BBC TV's Panorama was quite interesting last night as it covered the emotive issue surrounding the increasing use of WiFi signals in the nations' classrooms.
The problem, say the experts, is how the 802.11b/g/n WiFi signals in the 2.4 GHz waveband will affect kids' health, and, in particular, their brain tissue.
I researched this topic a few years ago when 3G networks (which operate at around this frequency) started to be rolled out.
Unlike GSM signals, which operate at 900 and 1800 MHz, 3G signals operate at frequencies not that different to microwave ovens, which is why people are so jiggy about 3G base stations. And now, of course, WiFi signals.
The conclusion I came to about 3G signals is that, if you stand close really enough to a base station for long enough, some people might get headaches and feel sick.
These people are, thankfully, in a minority, and are what can best be described as sensitive to high frequency radio signals.
There's no analysis of the long-term effects of high intensity exposure to mobile phone transmitter signals on health, but I suspect there the effects are real, and could be as serious as the long term health problems people suffer in proximity to HT power lines.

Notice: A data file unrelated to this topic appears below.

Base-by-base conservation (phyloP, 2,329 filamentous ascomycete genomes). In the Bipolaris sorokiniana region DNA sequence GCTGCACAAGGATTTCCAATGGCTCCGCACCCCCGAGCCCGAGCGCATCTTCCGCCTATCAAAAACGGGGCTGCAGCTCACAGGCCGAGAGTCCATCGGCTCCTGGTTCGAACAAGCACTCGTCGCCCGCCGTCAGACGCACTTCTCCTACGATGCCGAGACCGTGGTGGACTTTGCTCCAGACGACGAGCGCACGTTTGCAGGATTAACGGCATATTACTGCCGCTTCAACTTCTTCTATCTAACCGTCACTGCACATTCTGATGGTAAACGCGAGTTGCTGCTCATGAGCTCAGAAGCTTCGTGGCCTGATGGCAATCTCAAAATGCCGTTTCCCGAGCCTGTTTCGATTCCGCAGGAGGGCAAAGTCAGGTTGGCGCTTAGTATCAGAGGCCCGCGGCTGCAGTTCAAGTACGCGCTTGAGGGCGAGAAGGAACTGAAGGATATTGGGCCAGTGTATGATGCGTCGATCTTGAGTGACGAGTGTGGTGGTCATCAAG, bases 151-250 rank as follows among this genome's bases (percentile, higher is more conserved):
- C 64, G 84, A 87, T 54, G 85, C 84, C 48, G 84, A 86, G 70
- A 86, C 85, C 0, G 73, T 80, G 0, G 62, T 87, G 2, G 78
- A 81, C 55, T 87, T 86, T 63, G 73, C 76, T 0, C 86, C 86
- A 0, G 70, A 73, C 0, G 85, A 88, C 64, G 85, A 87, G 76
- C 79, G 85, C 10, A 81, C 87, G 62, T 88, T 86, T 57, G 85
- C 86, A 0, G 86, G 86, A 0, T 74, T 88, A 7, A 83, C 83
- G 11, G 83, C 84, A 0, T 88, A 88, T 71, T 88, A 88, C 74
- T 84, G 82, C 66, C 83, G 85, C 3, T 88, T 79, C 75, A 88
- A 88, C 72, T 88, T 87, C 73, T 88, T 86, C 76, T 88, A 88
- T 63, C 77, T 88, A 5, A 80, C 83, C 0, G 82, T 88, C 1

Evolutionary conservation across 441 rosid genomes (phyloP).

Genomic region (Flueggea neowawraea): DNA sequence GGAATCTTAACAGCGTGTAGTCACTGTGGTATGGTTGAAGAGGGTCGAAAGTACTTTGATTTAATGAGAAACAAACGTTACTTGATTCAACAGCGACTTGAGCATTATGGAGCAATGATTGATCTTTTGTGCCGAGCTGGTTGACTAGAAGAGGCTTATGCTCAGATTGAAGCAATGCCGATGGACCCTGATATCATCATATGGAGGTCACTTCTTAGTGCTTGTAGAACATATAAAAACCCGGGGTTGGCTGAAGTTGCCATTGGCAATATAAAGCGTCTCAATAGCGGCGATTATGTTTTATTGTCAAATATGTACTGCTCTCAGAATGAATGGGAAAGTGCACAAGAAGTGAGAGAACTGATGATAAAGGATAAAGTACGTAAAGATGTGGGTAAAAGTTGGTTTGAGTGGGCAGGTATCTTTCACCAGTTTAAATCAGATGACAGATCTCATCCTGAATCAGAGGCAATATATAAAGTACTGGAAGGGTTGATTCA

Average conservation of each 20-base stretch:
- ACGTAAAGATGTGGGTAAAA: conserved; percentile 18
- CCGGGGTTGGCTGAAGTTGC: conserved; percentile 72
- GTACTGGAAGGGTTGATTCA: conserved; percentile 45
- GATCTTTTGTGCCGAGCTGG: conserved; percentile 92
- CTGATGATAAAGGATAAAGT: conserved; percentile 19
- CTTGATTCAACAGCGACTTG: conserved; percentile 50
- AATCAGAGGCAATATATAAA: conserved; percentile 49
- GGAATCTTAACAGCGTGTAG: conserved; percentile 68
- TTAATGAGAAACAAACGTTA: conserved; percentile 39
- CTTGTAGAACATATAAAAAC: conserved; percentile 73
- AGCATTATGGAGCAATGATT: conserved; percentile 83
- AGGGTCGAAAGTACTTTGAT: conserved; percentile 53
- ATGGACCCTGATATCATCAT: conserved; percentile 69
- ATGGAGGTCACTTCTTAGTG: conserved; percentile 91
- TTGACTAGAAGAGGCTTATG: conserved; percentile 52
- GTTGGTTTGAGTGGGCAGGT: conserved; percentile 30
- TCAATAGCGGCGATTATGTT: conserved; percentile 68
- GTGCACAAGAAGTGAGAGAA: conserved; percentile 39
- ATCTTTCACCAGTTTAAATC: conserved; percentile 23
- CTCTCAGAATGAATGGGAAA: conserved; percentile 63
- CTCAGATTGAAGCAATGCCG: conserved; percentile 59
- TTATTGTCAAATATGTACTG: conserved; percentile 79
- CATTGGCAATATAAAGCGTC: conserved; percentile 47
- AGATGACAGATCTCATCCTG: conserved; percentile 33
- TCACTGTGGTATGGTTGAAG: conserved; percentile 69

But the power output of an 802.11b/g wireless router is nowhere near as strong as a GSM/3G base station, so, short of the kids wandering around the classroom with a router strapped to their heads all day, I doubt there's any serious issues for the majority.
But there could be a few kids that are sensitive to such signals somewhere in the UK - perhaps a dozen or so scattered across the UK.
And for this reason, there may be a case of minimising children's exposure to WiFi signals. Mind you, there's also a case for minimising kids' exposure to wax crayons for similar reasons.
It all comes down to a risk-benefit analysis. And there's no doubt that WiFi is of great benefit to computer users and kids in schools.
It's just a shame Panorama didn't explain this in its documentary...